I think it would be interesting to discuss the topic of exotic and invasive species on Thursday. Kahn discusses this topic in Chapter 14. In my “Ecology of Place” class last spring, I did my project over invasive species, and I do not think people are aware of how damaging they actually are. This is not just ecologically, but economically as well. Through my research, I found that the cost of invasive species is in the billions. This is mainly from the costs of trying to eradicate the invasive species, which is very costly and very difficult. The best way that I found to ensure a healthy ecosystem is to ensure that we have good preventative measures. After an invasive species finds itself in another habitat, most are prolific. They will embed themselves in the habitat very quickly, and it is almost near impossible to get rid of them. There have only been a handful of successful eradications. It’s also interesting how many invasive species are actually in the back campus of Washington and Lee University, including Japanese honey suckle and garlic mustard. However, I also think it’s important to draw a distinction between exotic and nonnative species and invasive species. Just because a species is nonnative does not mean that it is invasive. There have been successful attempts where a non-native species has embedded itself into the habitat, and it was not harmful to the ecosystem. I’m pretty sure the honey bee is an example of this. Though it is not native to the United States, it has been considered part of the United States for quite a while. It’s important that people understand this distinction. Invasive species actually harm the ecosystem that they are in whereas a non-native species would not necessarily harm the ecosystem. Furthermore, I think it would interesting to go more in depth about how the most biodiversity is usually found in the poorest countries. Kahn discusses the importance of biodiversity in chapter 14 and focuses on the costs on losing biodiversity. We’ve been taught that biodiversity is important, and we know that we should be preserving biodiversity. However, I feel that often times; biodiversity is just seen from a first-world perspective in a sense. The most diverse regions with an abundance of species are usually in countries that are not economically rich. They cannot necessarily bear the burden of preserving biodiversity. For example, I’m originally from Nepal, and Nepal has an abundance of natural resources, animals, beautiful landscapes, etc. etc. Though we do get tourists, I’m not sure if the revenue generated from tourism is enough. Furthermore, it is not fair who benefits from the tourists. People that are more business-minded get pretty much the full benefits from tourists, while the rest of the nation is still left poor and starving. There are so many people living in poverty, especially children. The government is not adequate to allocate resources effectively, so tourism is not enough to cover these costs. While preserving the natural landscapes is important, I’m not sure that it is being done in the correct ways when it comes to third world countries. I wish it didn’t have to be saving people vs. preserving the environment, and it would be nice to discuss possible solutions to these problems, and if any measures have been taken in other countries to address this issue. We cannot ask third world countries to bear the full cost of preserving the environment without providing enough incentive to do so.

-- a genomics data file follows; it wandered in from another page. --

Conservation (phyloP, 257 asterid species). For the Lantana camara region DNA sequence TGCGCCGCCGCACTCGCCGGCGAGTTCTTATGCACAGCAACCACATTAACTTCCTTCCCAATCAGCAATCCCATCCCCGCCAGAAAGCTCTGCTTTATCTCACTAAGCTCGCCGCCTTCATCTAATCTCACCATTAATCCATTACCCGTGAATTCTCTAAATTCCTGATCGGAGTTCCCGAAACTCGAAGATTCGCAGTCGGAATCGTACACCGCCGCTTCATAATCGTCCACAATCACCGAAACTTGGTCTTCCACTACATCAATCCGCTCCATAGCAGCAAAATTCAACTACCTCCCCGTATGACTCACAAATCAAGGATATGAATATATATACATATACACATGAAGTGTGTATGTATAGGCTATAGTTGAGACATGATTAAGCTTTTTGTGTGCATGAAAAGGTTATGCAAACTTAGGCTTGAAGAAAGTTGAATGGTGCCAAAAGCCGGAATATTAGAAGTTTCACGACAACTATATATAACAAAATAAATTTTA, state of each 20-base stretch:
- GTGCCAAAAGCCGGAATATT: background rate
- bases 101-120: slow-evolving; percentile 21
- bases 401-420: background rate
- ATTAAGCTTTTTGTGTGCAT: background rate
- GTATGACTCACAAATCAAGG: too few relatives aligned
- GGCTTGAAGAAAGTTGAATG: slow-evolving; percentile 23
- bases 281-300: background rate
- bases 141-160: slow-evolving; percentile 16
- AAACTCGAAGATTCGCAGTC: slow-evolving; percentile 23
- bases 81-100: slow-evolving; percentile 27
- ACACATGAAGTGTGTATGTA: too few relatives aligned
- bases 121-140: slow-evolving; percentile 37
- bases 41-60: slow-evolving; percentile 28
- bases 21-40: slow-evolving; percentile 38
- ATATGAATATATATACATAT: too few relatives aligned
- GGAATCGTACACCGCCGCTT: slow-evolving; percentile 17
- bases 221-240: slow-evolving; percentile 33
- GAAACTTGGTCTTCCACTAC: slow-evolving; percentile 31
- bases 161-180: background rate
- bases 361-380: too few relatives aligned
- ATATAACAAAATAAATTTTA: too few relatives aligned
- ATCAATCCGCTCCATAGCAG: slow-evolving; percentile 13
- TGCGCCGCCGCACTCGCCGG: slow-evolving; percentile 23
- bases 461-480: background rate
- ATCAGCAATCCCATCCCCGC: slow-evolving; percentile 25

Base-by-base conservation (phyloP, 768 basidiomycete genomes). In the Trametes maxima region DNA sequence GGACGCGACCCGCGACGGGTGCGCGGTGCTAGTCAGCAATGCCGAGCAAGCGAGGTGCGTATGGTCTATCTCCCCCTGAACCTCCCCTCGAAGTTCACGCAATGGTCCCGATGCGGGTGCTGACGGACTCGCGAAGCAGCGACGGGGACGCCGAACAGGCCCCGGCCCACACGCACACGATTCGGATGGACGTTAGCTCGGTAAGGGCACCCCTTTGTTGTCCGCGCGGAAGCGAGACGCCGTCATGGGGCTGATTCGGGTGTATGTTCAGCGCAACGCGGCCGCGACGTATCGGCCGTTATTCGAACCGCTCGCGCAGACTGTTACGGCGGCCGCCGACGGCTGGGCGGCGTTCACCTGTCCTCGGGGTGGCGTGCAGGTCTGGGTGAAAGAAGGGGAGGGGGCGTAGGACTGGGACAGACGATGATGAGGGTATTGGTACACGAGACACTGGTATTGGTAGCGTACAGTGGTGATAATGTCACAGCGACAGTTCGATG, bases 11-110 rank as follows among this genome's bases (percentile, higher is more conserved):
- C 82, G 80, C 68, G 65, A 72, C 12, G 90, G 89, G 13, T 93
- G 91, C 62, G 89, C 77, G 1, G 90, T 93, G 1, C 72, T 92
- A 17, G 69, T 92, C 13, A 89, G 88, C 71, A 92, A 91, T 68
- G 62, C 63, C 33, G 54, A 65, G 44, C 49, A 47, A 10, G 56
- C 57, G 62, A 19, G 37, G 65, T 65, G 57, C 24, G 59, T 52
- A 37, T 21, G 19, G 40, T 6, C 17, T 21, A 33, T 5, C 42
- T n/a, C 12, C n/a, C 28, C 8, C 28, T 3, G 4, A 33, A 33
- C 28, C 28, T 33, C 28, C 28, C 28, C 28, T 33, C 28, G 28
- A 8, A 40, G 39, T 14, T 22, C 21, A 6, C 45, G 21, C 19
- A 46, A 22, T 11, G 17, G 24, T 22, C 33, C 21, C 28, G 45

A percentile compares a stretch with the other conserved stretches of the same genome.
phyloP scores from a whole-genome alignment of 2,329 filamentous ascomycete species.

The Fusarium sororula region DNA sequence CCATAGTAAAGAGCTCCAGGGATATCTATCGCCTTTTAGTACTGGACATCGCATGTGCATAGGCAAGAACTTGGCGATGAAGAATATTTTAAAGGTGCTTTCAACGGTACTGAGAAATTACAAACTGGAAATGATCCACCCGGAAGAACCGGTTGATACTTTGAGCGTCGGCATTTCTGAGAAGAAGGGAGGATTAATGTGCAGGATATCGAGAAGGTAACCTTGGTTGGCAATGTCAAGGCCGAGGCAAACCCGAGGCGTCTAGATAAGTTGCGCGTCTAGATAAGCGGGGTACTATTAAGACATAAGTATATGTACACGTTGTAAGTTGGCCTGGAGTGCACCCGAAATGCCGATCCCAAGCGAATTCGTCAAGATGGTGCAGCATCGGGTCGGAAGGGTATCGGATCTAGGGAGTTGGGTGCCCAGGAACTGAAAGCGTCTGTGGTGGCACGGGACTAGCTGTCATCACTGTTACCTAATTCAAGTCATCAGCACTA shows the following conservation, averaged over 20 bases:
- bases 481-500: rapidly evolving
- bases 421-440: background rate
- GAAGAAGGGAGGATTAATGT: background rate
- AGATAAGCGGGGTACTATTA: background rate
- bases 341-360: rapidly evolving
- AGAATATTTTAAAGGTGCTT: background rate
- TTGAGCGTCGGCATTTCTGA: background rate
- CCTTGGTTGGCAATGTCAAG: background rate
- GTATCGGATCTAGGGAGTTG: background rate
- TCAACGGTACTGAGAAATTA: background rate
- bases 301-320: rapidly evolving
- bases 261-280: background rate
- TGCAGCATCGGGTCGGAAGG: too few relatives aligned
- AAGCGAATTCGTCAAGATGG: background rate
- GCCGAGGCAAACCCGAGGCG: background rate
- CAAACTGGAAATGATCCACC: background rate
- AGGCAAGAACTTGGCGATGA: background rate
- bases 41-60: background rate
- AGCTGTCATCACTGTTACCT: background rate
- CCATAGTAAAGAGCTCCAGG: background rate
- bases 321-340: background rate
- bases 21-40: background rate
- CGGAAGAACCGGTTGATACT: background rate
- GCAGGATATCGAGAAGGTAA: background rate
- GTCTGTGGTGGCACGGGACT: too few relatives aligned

Toggle Commented Mar 11, 2015 on For Thursday at Jolly Green General